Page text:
While I am talking of the Australian experience, I am sure that the questions I have just posed are equally applicable to defence planning in other countries.
Since the end of the Cold War, the range of tasks for which defence forces have been used has widened significantly, and the demands on their resources have increased.
It is likely that the Australian Defence Force will continue to be tasked for a wide range of demanding operations, as we have done over the past few years.
Having addressed the strategic fundamentals, the next question is how to design our defence force.
The aim of our defence planning is to select a set of capabilities that gives Australia the widest range of military options to support our strategic interests, at an affordable cost.
In planning our defence we start with the realisation that our defence force is only one part of Australia's wider approach to ensuring our security and prosperity.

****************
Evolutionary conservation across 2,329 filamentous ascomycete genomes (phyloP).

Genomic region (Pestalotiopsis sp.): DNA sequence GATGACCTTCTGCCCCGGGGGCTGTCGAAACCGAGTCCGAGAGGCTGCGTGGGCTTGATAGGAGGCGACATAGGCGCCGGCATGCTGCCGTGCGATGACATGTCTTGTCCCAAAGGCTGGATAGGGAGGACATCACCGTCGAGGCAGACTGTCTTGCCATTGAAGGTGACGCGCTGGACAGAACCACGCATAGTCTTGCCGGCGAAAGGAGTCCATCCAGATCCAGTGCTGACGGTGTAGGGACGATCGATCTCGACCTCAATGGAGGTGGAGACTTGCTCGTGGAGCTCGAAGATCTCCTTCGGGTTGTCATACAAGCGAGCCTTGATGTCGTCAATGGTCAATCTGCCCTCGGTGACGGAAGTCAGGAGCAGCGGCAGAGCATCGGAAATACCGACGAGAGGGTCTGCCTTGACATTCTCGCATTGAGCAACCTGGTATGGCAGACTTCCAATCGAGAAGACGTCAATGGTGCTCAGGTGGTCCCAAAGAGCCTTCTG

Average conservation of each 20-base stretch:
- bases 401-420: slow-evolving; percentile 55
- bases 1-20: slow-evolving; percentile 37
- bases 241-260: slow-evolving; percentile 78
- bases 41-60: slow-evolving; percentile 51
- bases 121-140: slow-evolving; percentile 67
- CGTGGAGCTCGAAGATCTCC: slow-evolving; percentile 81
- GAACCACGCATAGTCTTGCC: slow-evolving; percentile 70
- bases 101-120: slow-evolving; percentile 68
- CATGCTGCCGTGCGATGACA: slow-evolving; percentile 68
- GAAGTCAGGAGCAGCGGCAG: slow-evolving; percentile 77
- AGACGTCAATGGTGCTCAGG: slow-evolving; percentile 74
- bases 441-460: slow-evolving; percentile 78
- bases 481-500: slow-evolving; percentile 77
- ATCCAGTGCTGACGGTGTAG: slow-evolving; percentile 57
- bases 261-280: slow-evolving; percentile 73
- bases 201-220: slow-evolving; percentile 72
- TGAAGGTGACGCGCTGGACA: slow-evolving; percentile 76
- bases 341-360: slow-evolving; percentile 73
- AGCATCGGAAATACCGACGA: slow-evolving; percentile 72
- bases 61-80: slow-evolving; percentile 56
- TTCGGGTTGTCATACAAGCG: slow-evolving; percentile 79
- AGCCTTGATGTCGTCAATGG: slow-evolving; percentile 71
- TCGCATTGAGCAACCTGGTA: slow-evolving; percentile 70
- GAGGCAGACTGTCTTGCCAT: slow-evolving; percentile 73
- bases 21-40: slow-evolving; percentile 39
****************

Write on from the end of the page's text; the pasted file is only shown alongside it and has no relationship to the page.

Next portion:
Now I would like to talk about our new entity Defence Science and Technology Agency (DSTA) which I briefly spoke about during the Second IAPS(P) Seminar in Seoul, Korea.
The Ministry of Defence is by all accounts a very large ministry in Singapore.
As a result, Defence Science and Technology Agency, which evolved primarily from the former Defence Technology Group (DTG) was formed on 15 Mar 2000.
Defence Science and Technology Agency's mission as enshrined in the DSTA Act is "To harness science and technology to meet the defence and national security needs of Singapore."
Defence Scientific and Technology Agency is also the adviser to MINDEF on science and technology matters and is also responsible to promote defence science and technology in Singapore.
Third, the defence research and development (R&D) arm of MINDEF and Defence Scientific Offices National Laboratories, which was corporatised in April 1997, is now brought under the ambit of DSTA as an affiliate company.